Thursday, 11 October 2012

Top tip: pay attention to the abstract!

As we discovered in Week 2, an essential addition to any reputable research paper (and the third element of the 18 Things framework) is a well-written abstract. By capturing the essential qualities of a text in a concise and structured manner, the abstract can invaluably assist information-gatherers in their task.

How many journal articles can you gather, read, and consider in one hour? If you're like me, then probably just one or two (depending on prior familiarity with the subject.) Usefully, Emerald allows users to view full, structured abstracts for every document in their list of search results (just click the "Show all abstracts" link in the top-right corner.) I find this to be incredibly helpful, allowing me to process entire pages of articles swiftly by scanning through the basic ideas and arguments of each piece. Articles which lack a full abstract tend to be insubstantial, and not very useful. If an article is going to be of interest to my research topic (and therefore worth downloading) then I can usually find out in seconds by reading the abstract.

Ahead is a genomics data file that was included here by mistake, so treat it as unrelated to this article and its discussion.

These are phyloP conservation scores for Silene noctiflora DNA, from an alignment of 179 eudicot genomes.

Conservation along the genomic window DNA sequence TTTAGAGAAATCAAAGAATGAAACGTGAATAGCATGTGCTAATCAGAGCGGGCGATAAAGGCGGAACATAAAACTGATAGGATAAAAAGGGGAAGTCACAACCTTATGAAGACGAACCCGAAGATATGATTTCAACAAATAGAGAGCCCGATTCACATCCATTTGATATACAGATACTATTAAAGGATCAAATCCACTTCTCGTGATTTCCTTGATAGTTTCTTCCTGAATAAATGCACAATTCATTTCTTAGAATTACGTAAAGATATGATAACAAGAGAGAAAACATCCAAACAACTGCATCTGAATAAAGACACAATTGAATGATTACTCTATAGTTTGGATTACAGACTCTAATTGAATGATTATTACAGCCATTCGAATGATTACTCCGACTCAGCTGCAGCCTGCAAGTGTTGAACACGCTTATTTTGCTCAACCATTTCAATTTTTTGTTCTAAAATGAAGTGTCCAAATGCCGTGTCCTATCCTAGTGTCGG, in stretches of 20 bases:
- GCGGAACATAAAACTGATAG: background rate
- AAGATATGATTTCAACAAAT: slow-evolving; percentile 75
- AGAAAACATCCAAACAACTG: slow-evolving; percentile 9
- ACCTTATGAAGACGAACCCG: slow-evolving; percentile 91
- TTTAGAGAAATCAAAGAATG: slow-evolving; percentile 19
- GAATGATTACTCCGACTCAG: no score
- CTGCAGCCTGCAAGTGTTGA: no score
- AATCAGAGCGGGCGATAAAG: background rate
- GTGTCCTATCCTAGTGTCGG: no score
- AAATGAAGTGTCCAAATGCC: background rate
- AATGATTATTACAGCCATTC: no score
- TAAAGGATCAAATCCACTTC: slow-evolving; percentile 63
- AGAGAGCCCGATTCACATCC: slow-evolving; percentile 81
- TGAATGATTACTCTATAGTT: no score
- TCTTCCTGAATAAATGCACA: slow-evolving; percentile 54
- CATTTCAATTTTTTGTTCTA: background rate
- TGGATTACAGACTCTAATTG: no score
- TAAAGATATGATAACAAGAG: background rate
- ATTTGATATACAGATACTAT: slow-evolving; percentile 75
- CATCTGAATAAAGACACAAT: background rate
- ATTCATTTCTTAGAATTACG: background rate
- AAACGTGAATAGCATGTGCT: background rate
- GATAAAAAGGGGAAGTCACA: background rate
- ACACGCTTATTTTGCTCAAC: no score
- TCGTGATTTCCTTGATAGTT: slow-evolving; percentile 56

As far as I can tell, this feature is actually unique to Emerald. Google Scholar and ACM Digital Library only display the first ~50 words of the abstract or introduction on their search results page, whilst LISA (Library and Information Science Abstracts) will only offer a 25-word snippet unless you click for the full 'Citation/Abstract' page (or open the 'Preview' pop-up window) for each result. Can we measure our information-gathering-efficiency according to the number of clicks and hyperlinks it takes to access the information we actually need?

Obviously you can't limit your search to Emerald; seasoned information-gatherers know to make use of a wide variety of different online resources for finding articles. There's a lot out there, so save yourself some time and make the most of what the author has helpfully provided. Have a quick read through the abstract and decide if the article is actually relevant to your study (before filling up your desktop with dozens of unread .PDFs.)

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